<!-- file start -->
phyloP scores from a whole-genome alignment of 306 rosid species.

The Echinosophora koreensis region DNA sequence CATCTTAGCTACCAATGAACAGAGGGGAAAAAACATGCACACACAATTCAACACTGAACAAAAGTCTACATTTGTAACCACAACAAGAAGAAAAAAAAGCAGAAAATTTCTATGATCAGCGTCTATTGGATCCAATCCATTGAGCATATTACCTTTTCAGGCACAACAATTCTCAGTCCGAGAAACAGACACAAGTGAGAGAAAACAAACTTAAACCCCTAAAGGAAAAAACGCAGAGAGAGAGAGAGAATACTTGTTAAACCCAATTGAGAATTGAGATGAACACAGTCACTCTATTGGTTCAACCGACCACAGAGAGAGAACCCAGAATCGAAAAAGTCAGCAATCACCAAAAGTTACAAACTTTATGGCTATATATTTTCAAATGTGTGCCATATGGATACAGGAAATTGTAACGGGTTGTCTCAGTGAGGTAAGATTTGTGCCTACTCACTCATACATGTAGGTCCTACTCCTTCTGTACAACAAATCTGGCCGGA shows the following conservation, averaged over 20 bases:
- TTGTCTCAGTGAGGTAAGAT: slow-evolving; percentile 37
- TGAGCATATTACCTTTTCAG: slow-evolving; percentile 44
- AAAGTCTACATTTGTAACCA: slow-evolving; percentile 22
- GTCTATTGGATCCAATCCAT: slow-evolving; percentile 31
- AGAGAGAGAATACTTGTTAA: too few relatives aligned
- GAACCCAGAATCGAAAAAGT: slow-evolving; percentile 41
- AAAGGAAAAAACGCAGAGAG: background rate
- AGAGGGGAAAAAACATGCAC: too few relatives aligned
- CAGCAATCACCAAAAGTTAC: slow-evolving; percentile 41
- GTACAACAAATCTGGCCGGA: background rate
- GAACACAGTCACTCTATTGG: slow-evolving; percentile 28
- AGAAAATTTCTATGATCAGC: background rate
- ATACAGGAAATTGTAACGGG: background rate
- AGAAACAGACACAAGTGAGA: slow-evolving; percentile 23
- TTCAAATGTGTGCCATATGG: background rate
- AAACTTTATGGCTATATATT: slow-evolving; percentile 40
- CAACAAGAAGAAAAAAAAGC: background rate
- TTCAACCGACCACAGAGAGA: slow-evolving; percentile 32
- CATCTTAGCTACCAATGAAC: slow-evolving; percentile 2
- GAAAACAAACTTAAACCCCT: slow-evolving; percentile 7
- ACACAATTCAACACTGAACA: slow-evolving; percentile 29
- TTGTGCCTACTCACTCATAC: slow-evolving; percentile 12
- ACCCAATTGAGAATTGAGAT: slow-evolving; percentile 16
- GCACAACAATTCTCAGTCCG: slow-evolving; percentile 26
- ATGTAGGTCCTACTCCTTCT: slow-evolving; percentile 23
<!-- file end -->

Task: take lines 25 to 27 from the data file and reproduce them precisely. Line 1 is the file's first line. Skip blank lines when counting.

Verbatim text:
- ACCCAATTGAGAATTGAGAT: slow-evolving; percentile 16
- GCACAACAATTCTCAGTCCG: slow-evolving; percentile 26
- ATGTAGGTCCTACTCCTTCT: slow-evolving; percentile 23